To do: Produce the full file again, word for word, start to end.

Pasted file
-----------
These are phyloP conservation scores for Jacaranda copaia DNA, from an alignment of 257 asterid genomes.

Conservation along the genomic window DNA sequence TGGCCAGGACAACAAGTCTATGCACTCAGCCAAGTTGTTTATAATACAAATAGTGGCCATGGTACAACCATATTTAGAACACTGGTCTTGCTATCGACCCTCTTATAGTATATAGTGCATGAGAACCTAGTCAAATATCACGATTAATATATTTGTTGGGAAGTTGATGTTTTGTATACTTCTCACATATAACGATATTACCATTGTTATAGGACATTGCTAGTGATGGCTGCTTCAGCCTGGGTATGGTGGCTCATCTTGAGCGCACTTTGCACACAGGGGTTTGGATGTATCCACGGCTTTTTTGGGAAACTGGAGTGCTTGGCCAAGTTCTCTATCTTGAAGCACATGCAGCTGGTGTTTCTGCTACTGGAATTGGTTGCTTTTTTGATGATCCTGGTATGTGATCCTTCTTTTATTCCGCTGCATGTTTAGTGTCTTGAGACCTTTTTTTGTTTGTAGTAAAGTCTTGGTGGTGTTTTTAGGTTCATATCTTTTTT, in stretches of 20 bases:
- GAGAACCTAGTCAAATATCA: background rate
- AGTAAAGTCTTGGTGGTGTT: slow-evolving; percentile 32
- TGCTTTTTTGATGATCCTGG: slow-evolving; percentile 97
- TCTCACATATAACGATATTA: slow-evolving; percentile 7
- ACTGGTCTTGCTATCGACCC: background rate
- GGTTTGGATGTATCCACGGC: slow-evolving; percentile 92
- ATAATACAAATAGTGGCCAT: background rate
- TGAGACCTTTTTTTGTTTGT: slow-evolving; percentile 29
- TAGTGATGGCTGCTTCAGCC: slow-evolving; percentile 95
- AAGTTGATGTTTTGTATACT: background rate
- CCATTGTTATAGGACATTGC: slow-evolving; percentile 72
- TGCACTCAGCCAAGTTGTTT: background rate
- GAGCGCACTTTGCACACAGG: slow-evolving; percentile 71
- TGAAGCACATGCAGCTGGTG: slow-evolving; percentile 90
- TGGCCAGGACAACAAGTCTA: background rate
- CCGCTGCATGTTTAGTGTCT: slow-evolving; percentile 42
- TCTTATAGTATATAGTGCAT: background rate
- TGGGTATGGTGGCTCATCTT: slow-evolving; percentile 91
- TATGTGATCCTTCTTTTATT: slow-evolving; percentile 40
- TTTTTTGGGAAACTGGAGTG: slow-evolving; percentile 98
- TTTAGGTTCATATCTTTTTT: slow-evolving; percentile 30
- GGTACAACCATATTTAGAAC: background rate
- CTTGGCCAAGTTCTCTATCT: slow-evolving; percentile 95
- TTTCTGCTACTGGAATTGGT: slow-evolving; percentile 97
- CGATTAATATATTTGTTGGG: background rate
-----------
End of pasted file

These are phyloP conservation scores for Jacaranda copaia DNA, from an alignment of 257 asterid genomes.

Conservation along the genomic window DNA sequence TGGCCAGGACAACAAGTCTATGCACTCAGCCAAGTTGTTTATAATACAAATAGTGGCCATGGTACAACCATATTTAGAACACTGGTCTTGCTATCGACCCTCTTATAGTATATAGTGCATGAGAACCTAGTCAAATATCACGATTAATATATTTGTTGGGAAGTTGATGTTTTGTATACTTCTCACATATAACGATATTACCATTGTTATAGGACATTGCTAGTGATGGCTGCTTCAGCCTGGGTATGGTGGCTCATCTTGAGCGCACTTTGCACACAGGGGTTTGGATGTATCCACGGCTTTTTTGGGAAACTGGAGTGCTTGGCCAAGTTCTCTATCTTGAAGCACATGCAGCTGGTGTTTCTGCTACTGGAATTGGTTGCTTTTTTGATGATCCTGGTATGTGATCCTTCTTTTATTCCGCTGCATGTTTAGTGTCTTGAGACCTTTTTTTGTTTGTAGTAAAGTCTTGGTGGTGTTTTTAGGTTCATATCTTTTTT, in stretches of 20 bases:
- GAGAACCTAGTCAAATATCA: background rate
- AGTAAAGTCTTGGTGGTGTT: slow-evolving; percentile 32
- TGCTTTTTTGATGATCCTGG: slow-evolving; percentile 97
- TCTCACATATAACGATATTA: slow-evolving; percentile 7
- ACTGGTCTTGCTATCGACCC: background rate
- GGTTTGGATGTATCCACGGC: slow-evolving; percentile 92
- ATAATACAAATAGTGGCCAT: background rate
- TGAGACCTTTTTTTGTTTGT: slow-evolving; percentile 29
- TAGTGATGGCTGCTTCAGCC: slow-evolving; percentile 95
- AAGTTGATGTTTTGTATACT: background rate
- CCATTGTTATAGGACATTGC: slow-evolving; percentile 72
- TGCACTCAGCCAAGTTGTTT: background rate
- GAGCGCACTTTGCACACAGG: slow-evolving; percentile 71
- TGAAGCACATGCAGCTGGTG: slow-evolving; percentile 90
- TGGCCAGGACAACAAGTCTA: background rate
- CCGCTGCATGTTTAGTGTCT: slow-evolving; percentile 42
- TCTTATAGTATATAGTGCAT: background rate
- TGGGTATGGTGGCTCATCTT: slow-evolving; percentile 91
- TATGTGATCCTTCTTTTATT: slow-evolving; percentile 40
- TTTTTTGGGAAACTGGAGTG: slow-evolving; percentile 98
- TTTAGGTTCATATCTTTTTT: slow-evolving; percentile 30
- GGTACAACCATATTTAGAAC: background rate
- CTTGGCCAAGTTCTCTATCT: slow-evolving; percentile 95
- TTTCTGCTACTGGAATTGGT: slow-evolving; percentile 97
- CGATTAATATATTTGTTGGG: background rate